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flight pens

Discussion in 'Pheasants and Partridge (Chukar)' started by beckyschicks, Jan 5, 2011.

  1. beckyschicks

    beckyschicks Chillin' With My Peeps

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    Sep 22, 2009
    Iron Ridge WI
    Pending my licensing: I would like to raise and release ringnecks. Now I was just wondering what experiences people have had as far as sucess? I'm planning on having a flight pen that is a min of 50x50, for about 30 birds. There will be lots of natural cover and the surounding areas are woods, farm fields, and natural wetlands. My plan is to release about 20ish in the first year keeping a male or two and the rest hens, for the following year to breed. I've done some digging, but can't seem to find much about people's experiences with releasing. Also I have read in the sticky that they can get water in the winter from the snow, should I provide another water source for them or would this be enough. Any suggestions would be helpful. Thanks
     
  2. SamG347

    SamG347 Chillin' With My Peeps

    Mar 4, 2007
    PA
    This question has been covered in another thread but I will answer a few questions for you.

    1. 50 by 50 will be plenty big for 30 ringnecks.
    2. It sounds like you have great habitat for ringnecks but when it boils down to it will the survive and breed...nobody can answer that 100%. If you put out enough birds which would be around 100 a year I would say you would start to notice an increase in the population around...but that would be because you are stocking the population that exhists already after your first release. I would let the birds go around 6-7 weeks old so they are old enough to fly and fully feathered...but still not too dependent on you. Feed them grain on the ground and allow them to hunt in the flight pen for insects and eat native grasses. They will be able to get enough water when released from your swamp and or puddles that accumulate in the fields. But in the flight pen I would provide them with a waterer.
    3. They can and will use snow as a water source and will also burrow down in it in extreme cold to be insulated.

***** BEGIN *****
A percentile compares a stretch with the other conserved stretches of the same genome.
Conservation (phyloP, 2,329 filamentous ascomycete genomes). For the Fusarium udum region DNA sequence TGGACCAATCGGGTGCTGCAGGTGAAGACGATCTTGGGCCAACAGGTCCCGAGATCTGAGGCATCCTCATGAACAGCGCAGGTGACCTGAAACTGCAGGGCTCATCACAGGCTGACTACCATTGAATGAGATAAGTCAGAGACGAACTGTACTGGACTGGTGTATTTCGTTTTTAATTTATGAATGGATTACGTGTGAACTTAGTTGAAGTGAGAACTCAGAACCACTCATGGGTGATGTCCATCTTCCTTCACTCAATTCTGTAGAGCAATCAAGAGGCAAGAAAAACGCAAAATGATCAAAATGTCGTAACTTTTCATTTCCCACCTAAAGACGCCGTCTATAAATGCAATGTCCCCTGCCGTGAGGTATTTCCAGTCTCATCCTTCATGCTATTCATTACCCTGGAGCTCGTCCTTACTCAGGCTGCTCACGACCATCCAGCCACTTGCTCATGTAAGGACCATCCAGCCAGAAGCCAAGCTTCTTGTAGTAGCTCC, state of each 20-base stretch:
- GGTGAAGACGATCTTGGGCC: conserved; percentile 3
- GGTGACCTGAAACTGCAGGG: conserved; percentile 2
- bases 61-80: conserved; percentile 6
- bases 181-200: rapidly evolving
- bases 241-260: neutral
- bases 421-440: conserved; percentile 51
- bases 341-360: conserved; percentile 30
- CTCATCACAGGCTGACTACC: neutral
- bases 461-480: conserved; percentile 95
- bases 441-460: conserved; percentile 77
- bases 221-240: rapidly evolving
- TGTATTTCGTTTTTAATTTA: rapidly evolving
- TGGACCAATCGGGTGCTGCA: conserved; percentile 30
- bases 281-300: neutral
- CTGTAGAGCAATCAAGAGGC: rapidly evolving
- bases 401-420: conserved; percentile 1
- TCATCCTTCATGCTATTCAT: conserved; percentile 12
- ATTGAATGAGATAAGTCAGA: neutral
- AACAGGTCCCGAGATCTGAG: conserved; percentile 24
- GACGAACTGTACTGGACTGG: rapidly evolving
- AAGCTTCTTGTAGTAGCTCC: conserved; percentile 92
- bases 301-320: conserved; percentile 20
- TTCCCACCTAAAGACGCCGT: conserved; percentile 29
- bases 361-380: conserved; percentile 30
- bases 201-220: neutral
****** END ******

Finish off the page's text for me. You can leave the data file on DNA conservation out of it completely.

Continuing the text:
4. Keep 1 male and 6-7 hens for breeding if you decide to do so. And make sure to watch for picking during breeding season.
    5. DO NOT USE CHINESE RINGNECKS for your release...try to find Kansas...Mongolian...or Manchurian stock. Mongolians/Kansas can also be called Bluebacks.

    Anymore questions feel free to PM me. I have raised a few hundred pheasants and I'm no beginner when it comes to gamebirds.
    [​IMG]
     
  3. beckyschicks

    beckyschicks Chillin' With My Peeps

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    Sep 22, 2009
    Iron Ridge WI
    Thank you. That helps. Unfortunatly I really don't have alot of experience with pheasants so everything helps. The first year will be a hands on learning experience as the internet can only teach you so much. This is why I will only be doing 30 birds in the first year. The numbers will grow as my experience does. Question though- Do you usually see them say close to "home" or not? How far should I release them from the flight pen? Thanks again.
     
  4. SamG347

    SamG347 Chillin' With My Peeps

    Mar 4, 2007
    PA
    I see them around now and then. Your local hawk...fox...coon..and yote population will really determine how many you see. If you can I would just open the flight pen up and let them go out when they want. Sit and watch it won't take them long to realize they are "free" and if they are anything like my pheasants will take off after only taking 3 or 4 steps out of the pen.
     
  5. SamG347

    SamG347 Chillin' With My Peeps

    Mar 4, 2007
    PA
  6. beckyschicks

    beckyschicks Chillin' With My Peeps

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    129
    Sep 22, 2009
    Iron Ridge WI
    Thank you again. I'm going to check that site out. I'm sure you can and this has probably been asked, but since I have you here. Can I successfully sex them at 6-8 wks?
     
  7. SamG347

    SamG347 Chillin' With My Peeps

    Mar 4, 2007
    PA
    I'm pretty good at sexing pheasants as day olds....and yes around 8 weeks of age youl should be able to tell male from female..even younger depending. When the time comes and you can get some good pictures of the chicks faces I will be able to help you out.
    [​IMG]
     
  8. beckyschicks

    beckyschicks Chillin' With My Peeps

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    Sep 22, 2009
    Iron Ridge WI
    Thank you so much again! I'll be in touch come April. That site is great an I like how they feel about quality. Thanks again!
     
  9. ranit

    ranit Chillin' With My Peeps

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    Apr 14, 2010
    Illinois
    By six-eight weeks the males are starting to get some color on their chests so easy to sex. We've released some the past couple of years. We did as Sam suggested and just opened the door. We would see them for awhile but then as time went on no more but then I live in southern Illinois and our conservation dept. can't even get them established in our area. They told my husband that the number one predator for pheasants is hawks and we just have too many in our area.
     
  10. Birch Run Farm

    Birch Run Farm Biddy up!

    Sep 5, 2008
    VERMONT
    Yep, hawks will kill all of them. They are very persistant. [​IMG]
     

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